Run the numbers -- all of them, not just the rosy projections -- and see where you end up. Then make sure your interests and the VC's really are aligned.

And how do you align interests? Five ways.

1. Align Around Facts

Facts are hard to come by in a startup. There is a ton of unknowns. So separate fact from forecast: you can take facts to the bank, but you run sensitivity analysis on forecasts. If that sounds intangible, here is the simple version. Take your forecast and...

  1. Double the cost,
  2. Halve the revenue,
  3. Double the time it takes to do everything in the forecast.

First, do you have enough capital for this scenario?

Secondly, look at what the business would be valued at in such a scenario... not what you hope it will be valued at, but rather what other companies in a similar position are being valued at.

2. Focus on Server Costs

In the Web 2.0 era, we achieved control over the costs that bedeviled the 1.0 era:

  • R&D costs have shrunk through a mix of open source, new development tools and offshore resources.
  • Marketing costs have shrunk, thanks social media and viral marketing.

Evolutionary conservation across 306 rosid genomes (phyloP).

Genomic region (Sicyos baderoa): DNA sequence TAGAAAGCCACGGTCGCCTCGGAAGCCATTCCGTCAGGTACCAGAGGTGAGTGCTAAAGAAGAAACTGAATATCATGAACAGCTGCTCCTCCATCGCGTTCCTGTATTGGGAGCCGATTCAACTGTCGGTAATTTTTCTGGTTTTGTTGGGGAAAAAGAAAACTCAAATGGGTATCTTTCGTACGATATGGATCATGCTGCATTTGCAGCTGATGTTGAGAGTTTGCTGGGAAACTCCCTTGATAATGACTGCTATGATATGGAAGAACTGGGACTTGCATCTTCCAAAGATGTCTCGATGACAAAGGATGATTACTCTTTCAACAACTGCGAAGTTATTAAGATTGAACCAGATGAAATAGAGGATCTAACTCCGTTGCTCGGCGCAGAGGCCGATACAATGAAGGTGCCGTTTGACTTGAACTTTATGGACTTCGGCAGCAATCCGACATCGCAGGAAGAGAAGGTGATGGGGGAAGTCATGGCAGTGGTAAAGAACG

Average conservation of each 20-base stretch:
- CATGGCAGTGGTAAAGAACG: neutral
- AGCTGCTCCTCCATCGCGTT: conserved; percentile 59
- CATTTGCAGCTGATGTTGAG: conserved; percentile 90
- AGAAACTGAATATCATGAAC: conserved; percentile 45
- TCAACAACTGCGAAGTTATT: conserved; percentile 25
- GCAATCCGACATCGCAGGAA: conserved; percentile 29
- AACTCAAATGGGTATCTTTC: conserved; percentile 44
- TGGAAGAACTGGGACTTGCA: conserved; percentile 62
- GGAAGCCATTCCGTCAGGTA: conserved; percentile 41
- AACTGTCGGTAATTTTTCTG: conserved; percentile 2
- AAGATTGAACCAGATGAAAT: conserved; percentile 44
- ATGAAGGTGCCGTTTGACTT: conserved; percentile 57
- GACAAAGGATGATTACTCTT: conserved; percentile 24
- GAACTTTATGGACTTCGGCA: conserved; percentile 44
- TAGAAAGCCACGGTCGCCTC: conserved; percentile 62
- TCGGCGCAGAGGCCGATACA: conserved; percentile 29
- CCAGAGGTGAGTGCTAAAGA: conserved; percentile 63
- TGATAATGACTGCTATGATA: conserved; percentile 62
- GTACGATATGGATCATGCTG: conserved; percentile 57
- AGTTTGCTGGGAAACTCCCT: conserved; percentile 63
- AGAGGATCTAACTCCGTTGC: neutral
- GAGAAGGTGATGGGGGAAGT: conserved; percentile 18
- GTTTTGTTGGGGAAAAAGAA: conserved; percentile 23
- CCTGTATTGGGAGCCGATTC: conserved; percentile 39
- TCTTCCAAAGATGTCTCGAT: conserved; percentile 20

Hearing the proud claim that "Our major costs are now only our servers" has become common. For some businesses, that is no longer a proud refrain but a business problem. If you hit that magic viral moment when user traffic takes off, you had better have some of these three things:

  1. An incredibly low cost per user as a result of some really smart performance optimization,
  2. A revenue model that kicks in right after traffic grows,
  3. Enough capital to sustain you until #1 or 2 is figured out.

Ideally, you would have all bases covered, but two out of three is fine. Look at Google. It had #1 and 2. Twitter and Facebook have #3. I would prefer to own Google.

Even if revenue growth is lower than forecast, if the server costs are under control and user growth is booming, you will get more VC money on good terms.

So, don't skimp on that software performance design and coding early in the game. Leaving it as an afterthought was okay for a venture starting out in 2004, not for one starting out in 2009.

3. Control the Business Planning Process

This means you will need a process. If that goes against your grain (because, say, you are a creative type, a great hacker, or a sharp sales guy), then find someone on your team who can really run the numbers and unite everyone around a common planning process.